In a recent survey of institutional real estate investors conducted by Jones Lang LaSalle, monetary policy came out on top as their number one concern followed by the U.S. budget and political situation.
This highlights the multitude of “policy risks” facing us in the current cycle. The Fed surprised everyone by not tapering asset purchases after it was widely expected that they would do so at their September meeting. While the markets rallied as a result, the miss on expectations, and the upcoming change of Fed Chairman (it’s likely to be nominee Janet Yellen) have created more uncertainty and confusion about policy and interest rates. In an interest rate sensitive sector, the real estate community will continue to watch the Fed actions closely, though we expect moderate rate increases as opposed to any spikes in the next few years.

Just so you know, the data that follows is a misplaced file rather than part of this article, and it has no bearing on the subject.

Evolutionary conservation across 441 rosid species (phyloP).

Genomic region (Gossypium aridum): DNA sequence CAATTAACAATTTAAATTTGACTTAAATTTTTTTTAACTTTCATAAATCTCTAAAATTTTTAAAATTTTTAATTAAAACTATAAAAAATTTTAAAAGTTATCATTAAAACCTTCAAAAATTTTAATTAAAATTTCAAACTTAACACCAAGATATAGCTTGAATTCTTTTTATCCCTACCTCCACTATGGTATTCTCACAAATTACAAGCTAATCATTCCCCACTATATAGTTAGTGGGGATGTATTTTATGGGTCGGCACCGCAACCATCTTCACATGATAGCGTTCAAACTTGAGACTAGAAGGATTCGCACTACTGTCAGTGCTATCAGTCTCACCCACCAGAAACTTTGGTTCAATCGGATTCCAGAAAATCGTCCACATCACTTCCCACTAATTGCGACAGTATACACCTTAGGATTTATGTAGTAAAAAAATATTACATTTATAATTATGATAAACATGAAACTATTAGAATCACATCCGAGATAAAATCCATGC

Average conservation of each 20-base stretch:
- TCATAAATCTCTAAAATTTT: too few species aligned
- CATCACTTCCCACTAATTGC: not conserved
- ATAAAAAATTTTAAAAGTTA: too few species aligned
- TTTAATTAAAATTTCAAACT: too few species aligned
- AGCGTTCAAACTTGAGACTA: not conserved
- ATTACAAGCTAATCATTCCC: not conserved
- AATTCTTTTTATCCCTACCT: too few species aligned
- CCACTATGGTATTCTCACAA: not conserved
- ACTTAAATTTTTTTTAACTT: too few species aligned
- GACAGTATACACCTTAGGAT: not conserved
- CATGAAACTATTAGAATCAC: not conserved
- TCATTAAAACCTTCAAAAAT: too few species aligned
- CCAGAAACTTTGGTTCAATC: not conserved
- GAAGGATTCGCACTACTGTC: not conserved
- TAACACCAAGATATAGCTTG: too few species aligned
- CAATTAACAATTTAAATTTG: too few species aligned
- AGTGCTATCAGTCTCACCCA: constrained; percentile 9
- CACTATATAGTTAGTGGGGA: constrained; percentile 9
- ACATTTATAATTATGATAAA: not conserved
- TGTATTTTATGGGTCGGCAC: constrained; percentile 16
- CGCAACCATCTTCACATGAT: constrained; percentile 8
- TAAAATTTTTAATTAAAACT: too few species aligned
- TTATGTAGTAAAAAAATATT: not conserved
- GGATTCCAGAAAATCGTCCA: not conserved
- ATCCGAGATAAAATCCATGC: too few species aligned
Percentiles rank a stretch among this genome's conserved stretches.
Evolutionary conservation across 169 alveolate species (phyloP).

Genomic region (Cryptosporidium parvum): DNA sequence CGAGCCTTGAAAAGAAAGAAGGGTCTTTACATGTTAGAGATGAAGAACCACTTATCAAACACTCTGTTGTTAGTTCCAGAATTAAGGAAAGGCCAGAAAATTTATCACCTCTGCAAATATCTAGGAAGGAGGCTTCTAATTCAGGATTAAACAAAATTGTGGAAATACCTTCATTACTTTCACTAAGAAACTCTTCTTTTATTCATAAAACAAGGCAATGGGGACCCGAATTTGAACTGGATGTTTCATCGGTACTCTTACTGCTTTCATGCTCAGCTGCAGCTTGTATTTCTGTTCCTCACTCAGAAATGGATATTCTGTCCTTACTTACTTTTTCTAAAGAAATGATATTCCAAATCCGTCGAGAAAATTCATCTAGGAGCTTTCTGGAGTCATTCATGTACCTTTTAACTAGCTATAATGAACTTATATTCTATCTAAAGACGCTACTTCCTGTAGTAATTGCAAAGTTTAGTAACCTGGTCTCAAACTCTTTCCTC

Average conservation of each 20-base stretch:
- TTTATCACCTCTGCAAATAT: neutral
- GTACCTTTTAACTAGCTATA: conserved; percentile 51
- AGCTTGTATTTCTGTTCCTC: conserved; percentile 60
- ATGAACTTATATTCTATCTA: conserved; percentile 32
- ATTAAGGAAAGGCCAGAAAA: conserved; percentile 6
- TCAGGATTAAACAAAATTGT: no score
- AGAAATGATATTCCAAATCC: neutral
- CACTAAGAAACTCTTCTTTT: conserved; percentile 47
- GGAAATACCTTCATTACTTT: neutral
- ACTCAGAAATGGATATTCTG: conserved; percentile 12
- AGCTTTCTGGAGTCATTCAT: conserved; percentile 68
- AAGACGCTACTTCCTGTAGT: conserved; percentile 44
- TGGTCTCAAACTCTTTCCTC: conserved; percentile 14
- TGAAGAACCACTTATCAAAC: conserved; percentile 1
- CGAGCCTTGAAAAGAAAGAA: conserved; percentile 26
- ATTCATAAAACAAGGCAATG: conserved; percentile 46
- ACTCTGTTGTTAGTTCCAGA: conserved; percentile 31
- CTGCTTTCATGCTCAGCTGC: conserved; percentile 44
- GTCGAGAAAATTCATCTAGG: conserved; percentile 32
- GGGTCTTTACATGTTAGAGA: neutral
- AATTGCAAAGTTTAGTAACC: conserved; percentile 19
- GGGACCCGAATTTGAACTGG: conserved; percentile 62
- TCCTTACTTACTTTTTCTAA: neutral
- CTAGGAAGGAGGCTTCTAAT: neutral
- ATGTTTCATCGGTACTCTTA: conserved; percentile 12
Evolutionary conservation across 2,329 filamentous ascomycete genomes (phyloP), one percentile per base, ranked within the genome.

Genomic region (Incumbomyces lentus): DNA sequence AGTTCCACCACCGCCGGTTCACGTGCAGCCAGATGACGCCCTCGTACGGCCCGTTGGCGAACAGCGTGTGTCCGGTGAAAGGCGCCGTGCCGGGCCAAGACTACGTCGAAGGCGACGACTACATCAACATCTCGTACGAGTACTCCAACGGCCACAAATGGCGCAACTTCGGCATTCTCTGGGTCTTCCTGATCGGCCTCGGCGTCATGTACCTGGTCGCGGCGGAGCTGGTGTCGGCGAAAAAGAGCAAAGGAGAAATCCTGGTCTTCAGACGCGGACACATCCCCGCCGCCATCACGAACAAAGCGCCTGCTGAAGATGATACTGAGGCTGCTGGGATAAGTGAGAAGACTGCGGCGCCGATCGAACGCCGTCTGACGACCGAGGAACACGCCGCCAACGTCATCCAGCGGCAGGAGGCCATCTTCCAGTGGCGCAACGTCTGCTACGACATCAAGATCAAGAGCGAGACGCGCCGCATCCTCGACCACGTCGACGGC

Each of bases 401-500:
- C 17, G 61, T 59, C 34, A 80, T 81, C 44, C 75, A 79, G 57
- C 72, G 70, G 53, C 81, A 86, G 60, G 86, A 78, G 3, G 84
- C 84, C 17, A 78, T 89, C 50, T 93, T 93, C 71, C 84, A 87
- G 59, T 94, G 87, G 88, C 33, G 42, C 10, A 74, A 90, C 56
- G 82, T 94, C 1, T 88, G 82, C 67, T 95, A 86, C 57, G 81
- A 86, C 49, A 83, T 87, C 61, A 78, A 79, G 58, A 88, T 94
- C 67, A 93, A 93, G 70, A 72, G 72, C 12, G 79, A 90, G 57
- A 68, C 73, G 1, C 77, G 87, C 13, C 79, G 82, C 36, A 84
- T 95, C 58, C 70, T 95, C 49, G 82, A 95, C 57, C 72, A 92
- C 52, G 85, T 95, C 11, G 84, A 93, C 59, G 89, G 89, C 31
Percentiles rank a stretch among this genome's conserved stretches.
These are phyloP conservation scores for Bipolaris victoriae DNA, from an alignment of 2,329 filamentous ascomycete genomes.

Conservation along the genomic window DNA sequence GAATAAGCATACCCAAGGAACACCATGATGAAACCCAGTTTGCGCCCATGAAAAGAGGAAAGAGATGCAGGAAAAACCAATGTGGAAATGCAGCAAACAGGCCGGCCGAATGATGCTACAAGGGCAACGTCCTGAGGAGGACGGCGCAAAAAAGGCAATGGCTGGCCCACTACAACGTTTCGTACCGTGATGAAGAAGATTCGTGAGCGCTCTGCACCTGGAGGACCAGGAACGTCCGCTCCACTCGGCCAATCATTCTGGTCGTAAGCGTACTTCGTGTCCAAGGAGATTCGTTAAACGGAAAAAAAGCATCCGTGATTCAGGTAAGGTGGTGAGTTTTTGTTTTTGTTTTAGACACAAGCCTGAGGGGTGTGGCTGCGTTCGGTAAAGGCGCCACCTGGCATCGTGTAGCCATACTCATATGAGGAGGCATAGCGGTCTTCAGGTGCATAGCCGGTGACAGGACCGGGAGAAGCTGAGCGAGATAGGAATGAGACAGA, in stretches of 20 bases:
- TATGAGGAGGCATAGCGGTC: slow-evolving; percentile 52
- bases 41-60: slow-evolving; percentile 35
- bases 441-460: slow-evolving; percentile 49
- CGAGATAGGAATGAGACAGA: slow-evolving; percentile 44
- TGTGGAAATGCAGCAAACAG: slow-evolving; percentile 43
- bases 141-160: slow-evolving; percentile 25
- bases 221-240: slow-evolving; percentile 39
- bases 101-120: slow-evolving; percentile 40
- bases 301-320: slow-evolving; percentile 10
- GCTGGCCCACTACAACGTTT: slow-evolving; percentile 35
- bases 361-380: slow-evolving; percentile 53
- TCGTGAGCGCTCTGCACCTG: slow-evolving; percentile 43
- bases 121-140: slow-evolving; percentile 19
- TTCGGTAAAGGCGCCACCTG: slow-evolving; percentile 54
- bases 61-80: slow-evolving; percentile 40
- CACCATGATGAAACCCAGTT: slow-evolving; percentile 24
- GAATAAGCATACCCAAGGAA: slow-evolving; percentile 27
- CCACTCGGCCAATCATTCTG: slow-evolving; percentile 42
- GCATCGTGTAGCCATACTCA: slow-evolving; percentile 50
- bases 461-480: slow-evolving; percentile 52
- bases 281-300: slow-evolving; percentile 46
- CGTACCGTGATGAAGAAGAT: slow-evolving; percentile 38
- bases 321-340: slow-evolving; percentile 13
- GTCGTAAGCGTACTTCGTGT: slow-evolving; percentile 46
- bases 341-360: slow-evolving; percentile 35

In the spotlight today is yet another national budget crisis, a government shutdown, and debt ceiling debate that is pushing the limits of acceptability. The current government shutdown, as long as it’s resolved soon, won’t derail the economy. If, however, the debt ceiling debate ends badly and the U.S. defaults on its debt this combination will have serious economic repercussions. Even if we avoid default, the gridlock and polarization in Washington could further shake consumer and market confidence, and leave the U.S. at greater risk of losing its remaining AAA credit ratings.
This government has consistently argued to the brink of recent budget and debt ceiling deadlines and then “kicked the can down the road.” We expect that result again this time after some high drama and with only a short term solution in the end. That means even as the underlying economy is starting to show signs of life and potential for higher growth, we’ll likely be right back in this situation again before long. No wonder policy risks ranked highest in our survey of concerns. It’s clear that investors are watching closely.